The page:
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    Longevity and durability always seems to come up in BHP threads. This is IMHO a bit of myth born out of truth. Very few people I know have shot a BHP to frame or slide failure. The guns accuracy will open up as it ages but with proper spring changes we are talking about guns that will last 15,000-25,000 rounds of standard pressure ammo.

    Many BHPs were trashed in military service where they fired heavy NATO rounds like the Brits and even some UZI sub gun ammo in Israel. These certainly shorten the life of those pistols. I can only assume people heard of this or witnessed this and incorrectly IMHO translated this to commercial use of BHPs. It was further codified by people like Mas Aybood who often repeated this.

    In the real world very few people are going to shoot 20,000+ rounds through a single pistol. Yes some will but the majority won’t and if you can afford to do that you can afford to get a replacement IMHO.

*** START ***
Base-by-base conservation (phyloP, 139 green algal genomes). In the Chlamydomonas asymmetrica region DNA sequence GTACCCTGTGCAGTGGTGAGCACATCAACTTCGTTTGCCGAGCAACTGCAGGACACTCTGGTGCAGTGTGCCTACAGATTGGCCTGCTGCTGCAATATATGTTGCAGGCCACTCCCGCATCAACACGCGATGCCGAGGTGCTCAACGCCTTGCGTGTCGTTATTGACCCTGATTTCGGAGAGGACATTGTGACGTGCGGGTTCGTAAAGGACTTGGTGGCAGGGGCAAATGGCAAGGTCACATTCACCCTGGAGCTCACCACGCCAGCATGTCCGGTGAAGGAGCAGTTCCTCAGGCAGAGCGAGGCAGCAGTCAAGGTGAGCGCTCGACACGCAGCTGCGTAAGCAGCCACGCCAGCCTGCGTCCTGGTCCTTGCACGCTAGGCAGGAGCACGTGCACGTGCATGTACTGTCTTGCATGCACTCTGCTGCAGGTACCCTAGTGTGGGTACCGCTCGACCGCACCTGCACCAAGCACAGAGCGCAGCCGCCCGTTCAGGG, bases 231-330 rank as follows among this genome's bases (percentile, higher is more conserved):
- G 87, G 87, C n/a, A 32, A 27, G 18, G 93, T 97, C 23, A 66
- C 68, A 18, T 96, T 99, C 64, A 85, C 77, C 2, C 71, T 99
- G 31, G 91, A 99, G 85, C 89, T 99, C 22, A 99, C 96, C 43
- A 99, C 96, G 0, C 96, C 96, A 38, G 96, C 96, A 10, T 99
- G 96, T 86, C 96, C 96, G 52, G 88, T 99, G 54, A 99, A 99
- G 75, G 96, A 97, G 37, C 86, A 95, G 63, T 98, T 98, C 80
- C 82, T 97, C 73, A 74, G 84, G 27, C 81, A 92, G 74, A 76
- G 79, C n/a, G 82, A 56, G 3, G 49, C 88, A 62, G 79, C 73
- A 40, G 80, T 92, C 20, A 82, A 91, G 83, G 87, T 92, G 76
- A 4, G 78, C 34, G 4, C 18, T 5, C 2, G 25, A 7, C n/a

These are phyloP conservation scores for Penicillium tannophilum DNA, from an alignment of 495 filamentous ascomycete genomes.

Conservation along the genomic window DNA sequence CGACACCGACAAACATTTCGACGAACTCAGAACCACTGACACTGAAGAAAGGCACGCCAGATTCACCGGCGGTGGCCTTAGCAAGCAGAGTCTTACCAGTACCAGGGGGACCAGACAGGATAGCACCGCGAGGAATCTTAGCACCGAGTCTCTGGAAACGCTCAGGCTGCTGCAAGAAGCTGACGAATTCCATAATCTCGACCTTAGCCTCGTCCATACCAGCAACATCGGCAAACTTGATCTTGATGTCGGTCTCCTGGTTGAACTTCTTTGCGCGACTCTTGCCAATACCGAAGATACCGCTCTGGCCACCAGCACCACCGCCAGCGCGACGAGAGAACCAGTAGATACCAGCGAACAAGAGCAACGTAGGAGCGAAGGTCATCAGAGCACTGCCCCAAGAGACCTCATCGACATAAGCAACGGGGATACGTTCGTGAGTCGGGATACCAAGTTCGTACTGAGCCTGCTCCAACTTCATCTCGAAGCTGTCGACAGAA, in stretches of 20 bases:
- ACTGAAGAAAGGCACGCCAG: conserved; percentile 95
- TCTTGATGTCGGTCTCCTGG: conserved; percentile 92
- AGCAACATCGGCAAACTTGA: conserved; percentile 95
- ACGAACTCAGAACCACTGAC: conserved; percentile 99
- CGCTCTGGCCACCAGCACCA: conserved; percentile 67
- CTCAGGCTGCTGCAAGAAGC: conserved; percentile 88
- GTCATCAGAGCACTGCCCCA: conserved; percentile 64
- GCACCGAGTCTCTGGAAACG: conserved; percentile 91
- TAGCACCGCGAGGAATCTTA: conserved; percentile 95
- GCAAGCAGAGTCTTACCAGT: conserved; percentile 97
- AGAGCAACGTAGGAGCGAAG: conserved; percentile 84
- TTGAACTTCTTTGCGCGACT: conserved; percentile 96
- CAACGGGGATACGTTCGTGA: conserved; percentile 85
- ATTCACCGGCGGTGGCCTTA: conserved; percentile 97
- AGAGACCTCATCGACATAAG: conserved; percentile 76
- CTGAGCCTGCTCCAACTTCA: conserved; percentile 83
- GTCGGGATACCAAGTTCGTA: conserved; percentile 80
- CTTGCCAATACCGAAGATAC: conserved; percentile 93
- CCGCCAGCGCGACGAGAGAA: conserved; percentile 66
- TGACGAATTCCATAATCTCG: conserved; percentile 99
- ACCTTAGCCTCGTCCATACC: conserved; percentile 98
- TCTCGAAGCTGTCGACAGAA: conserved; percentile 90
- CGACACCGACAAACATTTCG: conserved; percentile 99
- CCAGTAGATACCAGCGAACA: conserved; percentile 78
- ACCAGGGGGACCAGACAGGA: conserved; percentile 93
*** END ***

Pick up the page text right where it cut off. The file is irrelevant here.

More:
People worry way too much about the ruggedness of the BHP. It is not as durable as some more modern designs but it is still a durable reliable pistol.
     
  11. WVsig

    WVsig Member

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    Hog nose

    cyhupe0.gif

    8LLh3WK.gif

    h84K2IC.gif

    iU50yAP.jpg

    MKIII

    lG79KsO.jpg

    VMeFFRr.jpg

    jOMKxJx.gif
     
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  12. Waveski

    Waveski Member

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    The lower images are of a stock MkIII , if I am correct ... and the upper images are ?
     
  13. Kookla

    Kookla Member

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    I've read about the firing pin block cutout as a potential weakening point and that it can crack there. Here's a pic from Stephen Camp's site showing it.
    BHPfiringpinsafety1.jpg